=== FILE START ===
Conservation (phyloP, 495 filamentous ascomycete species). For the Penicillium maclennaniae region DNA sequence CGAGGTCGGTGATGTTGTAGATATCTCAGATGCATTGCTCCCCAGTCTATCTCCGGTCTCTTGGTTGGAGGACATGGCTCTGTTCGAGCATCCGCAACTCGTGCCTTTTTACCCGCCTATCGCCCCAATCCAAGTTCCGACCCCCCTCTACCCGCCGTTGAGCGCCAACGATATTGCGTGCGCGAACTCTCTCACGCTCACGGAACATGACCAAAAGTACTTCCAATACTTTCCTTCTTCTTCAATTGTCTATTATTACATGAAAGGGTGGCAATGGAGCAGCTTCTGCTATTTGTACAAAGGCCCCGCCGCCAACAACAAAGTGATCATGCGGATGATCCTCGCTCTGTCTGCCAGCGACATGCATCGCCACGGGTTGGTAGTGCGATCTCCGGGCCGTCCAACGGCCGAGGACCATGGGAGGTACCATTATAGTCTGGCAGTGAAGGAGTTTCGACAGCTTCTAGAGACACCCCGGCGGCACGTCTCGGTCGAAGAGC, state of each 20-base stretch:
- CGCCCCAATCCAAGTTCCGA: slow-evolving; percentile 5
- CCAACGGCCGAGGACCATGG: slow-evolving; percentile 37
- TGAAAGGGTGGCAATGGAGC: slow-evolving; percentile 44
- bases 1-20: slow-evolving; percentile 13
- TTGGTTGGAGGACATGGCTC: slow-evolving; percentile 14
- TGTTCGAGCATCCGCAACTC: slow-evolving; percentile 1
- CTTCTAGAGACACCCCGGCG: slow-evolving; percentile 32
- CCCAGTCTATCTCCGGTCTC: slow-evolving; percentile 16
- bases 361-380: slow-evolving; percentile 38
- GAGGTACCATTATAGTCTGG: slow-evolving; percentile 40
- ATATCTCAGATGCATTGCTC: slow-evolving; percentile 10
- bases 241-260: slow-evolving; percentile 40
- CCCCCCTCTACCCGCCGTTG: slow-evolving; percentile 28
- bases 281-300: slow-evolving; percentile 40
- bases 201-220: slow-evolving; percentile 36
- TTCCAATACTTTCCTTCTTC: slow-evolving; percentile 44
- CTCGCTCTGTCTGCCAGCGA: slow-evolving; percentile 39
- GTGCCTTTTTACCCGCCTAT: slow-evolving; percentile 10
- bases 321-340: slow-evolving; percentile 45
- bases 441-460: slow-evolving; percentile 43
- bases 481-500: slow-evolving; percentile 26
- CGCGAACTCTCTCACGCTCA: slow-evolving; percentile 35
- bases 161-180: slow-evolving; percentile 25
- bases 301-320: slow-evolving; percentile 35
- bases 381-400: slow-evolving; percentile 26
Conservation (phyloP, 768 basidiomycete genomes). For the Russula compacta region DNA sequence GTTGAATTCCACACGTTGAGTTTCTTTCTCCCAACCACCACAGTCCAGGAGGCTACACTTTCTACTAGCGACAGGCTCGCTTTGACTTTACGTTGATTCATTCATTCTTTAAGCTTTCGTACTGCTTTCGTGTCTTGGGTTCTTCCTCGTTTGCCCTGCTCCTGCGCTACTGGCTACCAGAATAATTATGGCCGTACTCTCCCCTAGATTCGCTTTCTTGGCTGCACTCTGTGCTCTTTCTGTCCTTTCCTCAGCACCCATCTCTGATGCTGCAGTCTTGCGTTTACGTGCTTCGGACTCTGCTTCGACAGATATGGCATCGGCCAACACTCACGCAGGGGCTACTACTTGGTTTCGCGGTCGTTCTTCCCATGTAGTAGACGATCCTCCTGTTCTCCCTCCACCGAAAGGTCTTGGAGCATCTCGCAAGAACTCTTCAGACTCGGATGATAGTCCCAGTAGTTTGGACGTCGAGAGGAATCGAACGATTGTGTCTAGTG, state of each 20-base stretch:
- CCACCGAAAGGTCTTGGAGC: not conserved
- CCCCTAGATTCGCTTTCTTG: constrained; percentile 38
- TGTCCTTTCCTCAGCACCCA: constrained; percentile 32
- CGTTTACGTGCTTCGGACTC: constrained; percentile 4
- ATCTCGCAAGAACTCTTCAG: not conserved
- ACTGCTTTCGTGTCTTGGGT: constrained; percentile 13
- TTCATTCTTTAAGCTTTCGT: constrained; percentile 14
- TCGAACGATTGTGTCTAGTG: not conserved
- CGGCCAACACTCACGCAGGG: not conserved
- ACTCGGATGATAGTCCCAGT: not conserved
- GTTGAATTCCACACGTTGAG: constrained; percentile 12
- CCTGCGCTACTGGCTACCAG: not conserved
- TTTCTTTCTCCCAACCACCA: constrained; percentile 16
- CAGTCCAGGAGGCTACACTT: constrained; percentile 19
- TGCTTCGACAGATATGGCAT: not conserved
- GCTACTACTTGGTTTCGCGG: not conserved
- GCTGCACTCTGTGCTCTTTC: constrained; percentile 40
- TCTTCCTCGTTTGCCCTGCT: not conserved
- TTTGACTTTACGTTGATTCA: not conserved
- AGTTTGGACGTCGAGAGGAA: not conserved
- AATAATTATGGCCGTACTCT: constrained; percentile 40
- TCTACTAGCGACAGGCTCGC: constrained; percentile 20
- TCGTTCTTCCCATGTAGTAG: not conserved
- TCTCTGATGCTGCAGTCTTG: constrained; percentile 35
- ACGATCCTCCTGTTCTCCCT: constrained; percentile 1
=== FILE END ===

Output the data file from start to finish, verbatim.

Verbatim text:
Conservation (phyloP, 495 filamentous ascomycete species). For the Penicillium maclennaniae region DNA sequence CGAGGTCGGTGATGTTGTAGATATCTCAGATGCATTGCTCCCCAGTCTATCTCCGGTCTCTTGGTTGGAGGACATGGCTCTGTTCGAGCATCCGCAACTCGTGCCTTTTTACCCGCCTATCGCCCCAATCCAAGTTCCGACCCCCCTCTACCCGCCGTTGAGCGCCAACGATATTGCGTGCGCGAACTCTCTCACGCTCACGGAACATGACCAAAAGTACTTCCAATACTTTCCTTCTTCTTCAATTGTCTATTATTACATGAAAGGGTGGCAATGGAGCAGCTTCTGCTATTTGTACAAAGGCCCCGCCGCCAACAACAAAGTGATCATGCGGATGATCCTCGCTCTGTCTGCCAGCGACATGCATCGCCACGGGTTGGTAGTGCGATCTCCGGGCCGTCCAACGGCCGAGGACCATGGGAGGTACCATTATAGTCTGGCAGTGAAGGAGTTTCGACAGCTTCTAGAGACACCCCGGCGGCACGTCTCGGTCGAAGAGC, state of each 20-base stretch:
- CGCCCCAATCCAAGTTCCGA: slow-evolving; percentile 5
- CCAACGGCCGAGGACCATGG: slow-evolving; percentile 37
- TGAAAGGGTGGCAATGGAGC: slow-evolving; percentile 44
- bases 1-20: slow-evolving; percentile 13
- TTGGTTGGAGGACATGGCTC: slow-evolving; percentile 14
- TGTTCGAGCATCCGCAACTC: slow-evolving; percentile 1
- CTTCTAGAGACACCCCGGCG: slow-evolving; percentile 32
- CCCAGTCTATCTCCGGTCTC: slow-evolving; percentile 16
- bases 361-380: slow-evolving; percentile 38
- GAGGTACCATTATAGTCTGG: slow-evolving; percentile 40
- ATATCTCAGATGCATTGCTC: slow-evolving; percentile 10
- bases 241-260: slow-evolving; percentile 40
- CCCCCCTCTACCCGCCGTTG: slow-evolving; percentile 28
- bases 281-300: slow-evolving; percentile 40
- bases 201-220: slow-evolving; percentile 36
- TTCCAATACTTTCCTTCTTC: slow-evolving; percentile 44
- CTCGCTCTGTCTGCCAGCGA: slow-evolving; percentile 39
- GTGCCTTTTTACCCGCCTAT: slow-evolving; percentile 10
- bases 321-340: slow-evolving; percentile 45
- bases 441-460: slow-evolving; percentile 43
- bases 481-500: slow-evolving; percentile 26
- CGCGAACTCTCTCACGCTCA: slow-evolving; percentile 35
- bases 161-180: slow-evolving; percentile 25
- bases 301-320: slow-evolving; percentile 35
- bases 381-400: slow-evolving; percentile 26
Conservation (phyloP, 768 basidiomycete genomes). For the Russula compacta region DNA sequence GTTGAATTCCACACGTTGAGTTTCTTTCTCCCAACCACCACAGTCCAGGAGGCTACACTTTCTACTAGCGACAGGCTCGCTTTGACTTTACGTTGATTCATTCATTCTTTAAGCTTTCGTACTGCTTTCGTGTCTTGGGTTCTTCCTCGTTTGCCCTGCTCCTGCGCTACTGGCTACCAGAATAATTATGGCCGTACTCTCCCCTAGATTCGCTTTCTTGGCTGCACTCTGTGCTCTTTCTGTCCTTTCCTCAGCACCCATCTCTGATGCTGCAGTCTTGCGTTTACGTGCTTCGGACTCTGCTTCGACAGATATGGCATCGGCCAACACTCACGCAGGGGCTACTACTTGGTTTCGCGGTCGTTCTTCCCATGTAGTAGACGATCCTCCTGTTCTCCCTCCACCGAAAGGTCTTGGAGCATCTCGCAAGAACTCTTCAGACTCGGATGATAGTCCCAGTAGTTTGGACGTCGAGAGGAATCGAACGATTGTGTCTAGTG, state of each 20-base stretch:
- CCACCGAAAGGTCTTGGAGC: not conserved
- CCCCTAGATTCGCTTTCTTG: constrained; percentile 38
- TGTCCTTTCCTCAGCACCCA: constrained; percentile 32
- CGTTTACGTGCTTCGGACTC: constrained; percentile 4
- ATCTCGCAAGAACTCTTCAG: not conserved
- ACTGCTTTCGTGTCTTGGGT: constrained; percentile 13
- TTCATTCTTTAAGCTTTCGT: constrained; percentile 14
- TCGAACGATTGTGTCTAGTG: not conserved
- CGGCCAACACTCACGCAGGG: not conserved
- ACTCGGATGATAGTCCCAGT: not conserved
- GTTGAATTCCACACGTTGAG: constrained; percentile 12
- CCTGCGCTACTGGCTACCAG: not conserved
- TTTCTTTCTCCCAACCACCA: constrained; percentile 16
- CAGTCCAGGAGGCTACACTT: constrained; percentile 19
- TGCTTCGACAGATATGGCAT: not conserved
- GCTACTACTTGGTTTCGCGG: not conserved
- GCTGCACTCTGTGCTCTTTC: constrained; percentile 40
- TCTTCCTCGTTTGCCCTGCT: not conserved
- TTTGACTTTACGTTGATTCA: not conserved
- AGTTTGGACGTCGAGAGGAA: not conserved
- AATAATTATGGCCGTACTCT: constrained; percentile 40
- TCTACTAGCGACAGGCTCGC: constrained; percentile 20
- TCGTTCTTCCCATGTAGTAG: not conserved
- TCTCTGATGCTGCAGTCTTG: constrained; percentile 35
- ACGATCCTCCTGTTCTCCCT: constrained; percentile 1